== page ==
Times Leader Arts & Entertainment

Hunt for family plot pays off for N.J. man

December 13, 1998

A comprehensive collection of genealogy links

Think you're a cemetery hound?

Listen to the adventures of Jack McGeever, a resident of Medford Lakes, N.J., and his quest to find the family plot here in Wyoming Valley. His success in locating a grave shows how persistence and ingenuity pay off, whether you're Sherlock Holmes or somebody's descendant.

McGeever began his genealogical research about two years ago, intrigued by a Mass card for ancestor Neil McGeever and a photo of a pillow-style tombstone for Neil and wife Mary.

Phone calls to relatives turned up obituaries and other information that the ancestors were buried in St. Mary's Cemetery, Hanover Township. But, says McGeever, no one connected with the cemetery was able to give him a precise location for such early burials.

So all he knew was that his ancestors had lived on Hazle Avenue in Wilkes-Barre, that their funerals were held from St. Leo's Church in Ashley and that they were buried in the biggest cemetery in Wyoming Valley.

Give up? Not Jack McGeever. On a Saturday in April he arrived at the cemetery, hauling the gear he would need for his search mission -- in a cemetery that has had nearly 60,000 burials.

"With a crude sketch of four horizontal rectangles bounded by the road system, a camera, and binoculars, I was determined to do as much searching as I could that afternoon," McGeever writes.

"Fifty minutes later I found the marker in the third horizontal ... at the top of the hill. My shouts of joy must have been heard in New Jersey."

Jack McGeever's success is proof of some of the basic tenets of genealogy. Never give up. Bring your family in on the search. And, perhaps most important, use your ingenuity.

Searching: Sandra Hart of Florida is researching some Wyoming Valley ancestors and could use help. Her ancestors are Jacob ENGLE (1813-1889, first wife Frances EVERETT (1813-1878), second wife known only as Caroline B. They had 11 children: Samuel S., Ellanora, Stephen J., George Washington, Arnetta, John H., Elizabeth, Stewart H., Martin F., Sarah J. and William Charles. Two of the sons, Samuel S. and William Charles, married women named COVERT, a well-known name on Wyoming Valley's West Side. George Washington's wife was a PETTEBONE, another famous name in area history. Write to Sandra Hart at 1391 Meadowbrook Road NE, Palm Bay, Fla. 329055027 or email her at sandyhart@msn.com.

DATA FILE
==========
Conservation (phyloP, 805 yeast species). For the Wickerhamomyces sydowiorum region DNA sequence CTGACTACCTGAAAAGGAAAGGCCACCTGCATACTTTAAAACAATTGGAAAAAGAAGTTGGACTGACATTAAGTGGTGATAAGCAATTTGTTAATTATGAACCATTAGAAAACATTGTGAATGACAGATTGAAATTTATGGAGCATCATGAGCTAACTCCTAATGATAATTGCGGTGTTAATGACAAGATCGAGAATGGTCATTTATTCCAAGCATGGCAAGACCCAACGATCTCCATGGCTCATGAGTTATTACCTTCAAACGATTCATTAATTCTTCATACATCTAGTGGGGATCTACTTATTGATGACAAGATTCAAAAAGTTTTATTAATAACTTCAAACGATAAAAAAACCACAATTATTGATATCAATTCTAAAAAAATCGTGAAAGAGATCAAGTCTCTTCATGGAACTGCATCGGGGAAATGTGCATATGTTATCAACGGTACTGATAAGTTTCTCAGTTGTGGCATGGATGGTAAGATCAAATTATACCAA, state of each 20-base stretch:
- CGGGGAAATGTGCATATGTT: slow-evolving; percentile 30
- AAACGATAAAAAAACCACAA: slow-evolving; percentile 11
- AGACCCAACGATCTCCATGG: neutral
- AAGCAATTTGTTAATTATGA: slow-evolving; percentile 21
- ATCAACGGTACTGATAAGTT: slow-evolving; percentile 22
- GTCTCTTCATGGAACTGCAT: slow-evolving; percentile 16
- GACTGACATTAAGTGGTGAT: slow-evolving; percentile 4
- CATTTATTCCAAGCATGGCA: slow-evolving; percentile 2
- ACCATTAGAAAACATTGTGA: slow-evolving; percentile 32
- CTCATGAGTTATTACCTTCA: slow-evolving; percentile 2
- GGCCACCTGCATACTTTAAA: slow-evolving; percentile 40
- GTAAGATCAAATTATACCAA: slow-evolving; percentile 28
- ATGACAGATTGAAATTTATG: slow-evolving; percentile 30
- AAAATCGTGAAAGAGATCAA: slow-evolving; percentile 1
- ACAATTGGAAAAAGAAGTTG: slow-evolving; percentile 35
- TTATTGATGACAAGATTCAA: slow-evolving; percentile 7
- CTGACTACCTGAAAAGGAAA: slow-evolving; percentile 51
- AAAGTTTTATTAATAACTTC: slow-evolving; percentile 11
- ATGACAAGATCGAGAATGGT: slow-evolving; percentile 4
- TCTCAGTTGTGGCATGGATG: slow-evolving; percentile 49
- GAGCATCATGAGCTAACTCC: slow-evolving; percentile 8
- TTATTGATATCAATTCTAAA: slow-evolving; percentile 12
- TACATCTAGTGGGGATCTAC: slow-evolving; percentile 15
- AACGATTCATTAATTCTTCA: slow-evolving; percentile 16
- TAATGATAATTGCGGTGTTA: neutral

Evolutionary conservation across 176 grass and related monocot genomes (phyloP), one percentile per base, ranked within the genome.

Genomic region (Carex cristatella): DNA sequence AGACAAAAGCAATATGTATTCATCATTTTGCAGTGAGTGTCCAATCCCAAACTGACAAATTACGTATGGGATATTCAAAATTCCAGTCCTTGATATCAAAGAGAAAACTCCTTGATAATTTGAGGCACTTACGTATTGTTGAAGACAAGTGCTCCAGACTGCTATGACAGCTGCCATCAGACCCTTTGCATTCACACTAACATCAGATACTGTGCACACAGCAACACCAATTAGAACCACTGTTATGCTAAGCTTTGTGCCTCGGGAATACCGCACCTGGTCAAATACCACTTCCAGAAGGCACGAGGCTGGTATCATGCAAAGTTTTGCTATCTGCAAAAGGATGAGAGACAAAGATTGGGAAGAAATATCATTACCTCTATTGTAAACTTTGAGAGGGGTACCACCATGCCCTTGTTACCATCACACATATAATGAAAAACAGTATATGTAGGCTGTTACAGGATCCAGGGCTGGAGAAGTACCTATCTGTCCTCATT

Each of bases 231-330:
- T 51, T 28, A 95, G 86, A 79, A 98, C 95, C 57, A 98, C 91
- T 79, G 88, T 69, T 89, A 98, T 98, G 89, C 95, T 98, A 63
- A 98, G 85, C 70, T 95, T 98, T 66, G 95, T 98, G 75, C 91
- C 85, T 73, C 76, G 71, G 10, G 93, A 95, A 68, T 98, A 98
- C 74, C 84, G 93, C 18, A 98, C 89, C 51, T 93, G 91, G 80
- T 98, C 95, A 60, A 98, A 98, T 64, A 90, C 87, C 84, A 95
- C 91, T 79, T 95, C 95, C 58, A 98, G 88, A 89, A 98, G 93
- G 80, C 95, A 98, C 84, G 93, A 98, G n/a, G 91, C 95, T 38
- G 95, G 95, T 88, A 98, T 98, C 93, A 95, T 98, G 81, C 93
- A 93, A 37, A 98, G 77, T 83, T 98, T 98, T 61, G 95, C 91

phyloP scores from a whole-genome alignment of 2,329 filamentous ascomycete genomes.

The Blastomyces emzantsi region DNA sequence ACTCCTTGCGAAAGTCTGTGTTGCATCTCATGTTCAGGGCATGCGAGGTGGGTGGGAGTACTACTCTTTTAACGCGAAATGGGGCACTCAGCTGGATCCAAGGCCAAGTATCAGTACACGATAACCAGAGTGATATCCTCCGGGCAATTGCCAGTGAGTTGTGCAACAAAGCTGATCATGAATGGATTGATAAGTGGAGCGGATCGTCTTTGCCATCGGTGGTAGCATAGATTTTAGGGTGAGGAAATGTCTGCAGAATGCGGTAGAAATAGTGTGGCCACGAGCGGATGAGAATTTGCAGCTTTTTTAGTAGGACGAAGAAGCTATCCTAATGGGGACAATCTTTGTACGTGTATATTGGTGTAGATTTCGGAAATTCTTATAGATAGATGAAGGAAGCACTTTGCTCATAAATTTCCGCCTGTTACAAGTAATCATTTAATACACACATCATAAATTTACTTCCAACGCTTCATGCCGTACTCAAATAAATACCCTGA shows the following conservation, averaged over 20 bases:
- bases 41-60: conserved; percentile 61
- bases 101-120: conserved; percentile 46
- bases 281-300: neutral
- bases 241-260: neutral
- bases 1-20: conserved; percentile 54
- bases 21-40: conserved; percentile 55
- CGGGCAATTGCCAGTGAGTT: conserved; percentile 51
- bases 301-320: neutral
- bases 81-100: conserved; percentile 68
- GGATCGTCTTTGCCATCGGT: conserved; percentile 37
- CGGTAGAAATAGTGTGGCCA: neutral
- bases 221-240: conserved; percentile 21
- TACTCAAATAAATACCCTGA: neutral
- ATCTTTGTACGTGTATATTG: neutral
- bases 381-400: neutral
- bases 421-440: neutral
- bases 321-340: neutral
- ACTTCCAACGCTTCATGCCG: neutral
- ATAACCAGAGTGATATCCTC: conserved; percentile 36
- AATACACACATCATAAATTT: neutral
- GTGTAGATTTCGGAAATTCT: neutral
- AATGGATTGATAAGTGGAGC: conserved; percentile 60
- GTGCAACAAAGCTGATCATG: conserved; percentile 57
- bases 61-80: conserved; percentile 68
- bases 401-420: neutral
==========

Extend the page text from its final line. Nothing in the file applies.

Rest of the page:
• Colleen Buckley of California would like to correspond with anyone who has information about her great-uncle Christian PALLAMARY, who died on Aug. 6, 1963. He lived at 741 Shupps Lane, Plymouth, and was a hotel bell captain and translator. Although he was born in France, his family was from Greece. He lived most of his life in Philadelphia, moving to Plymouth about 1958. Christian's only son, Joseph, was a resident of Berwick and is deceased, Buckley said. Christian was a member of St. Mary of the Nativity church, Plymouth. Write to Colleen Buckley at 1236 Starview Drive, Santa Rosa, Calif. 95403.

  • Carol Drake of New York is looking for information about her grandparents, who lived in Wilkes-Barre. Her grandfather Christian SCHALLER (1873-1929) and grandmother Mary Schaller (1874-1941). The obituary for Christian, who died in a Philadelphia hospital and was buried in Oak Lawn Cemetery, Hanover Township, says he and his wife lived at 254 S. State St. in Wilkes-Barre. If your name is NELLIGAN you might be able to help Drake. A daughter, Catherine, married John Nelligan, both of whom Drake says are deceased. There was a John Nelligan listed at 254 S. State St. as the operator of a coal business in the 1940s and 1950s. That street no longer exists. Get in touch with Carol Drake by postal mail at 117 William Lane, Horseheads, N.Y. 607-739-7241 or by email at cdrake6955@aol.com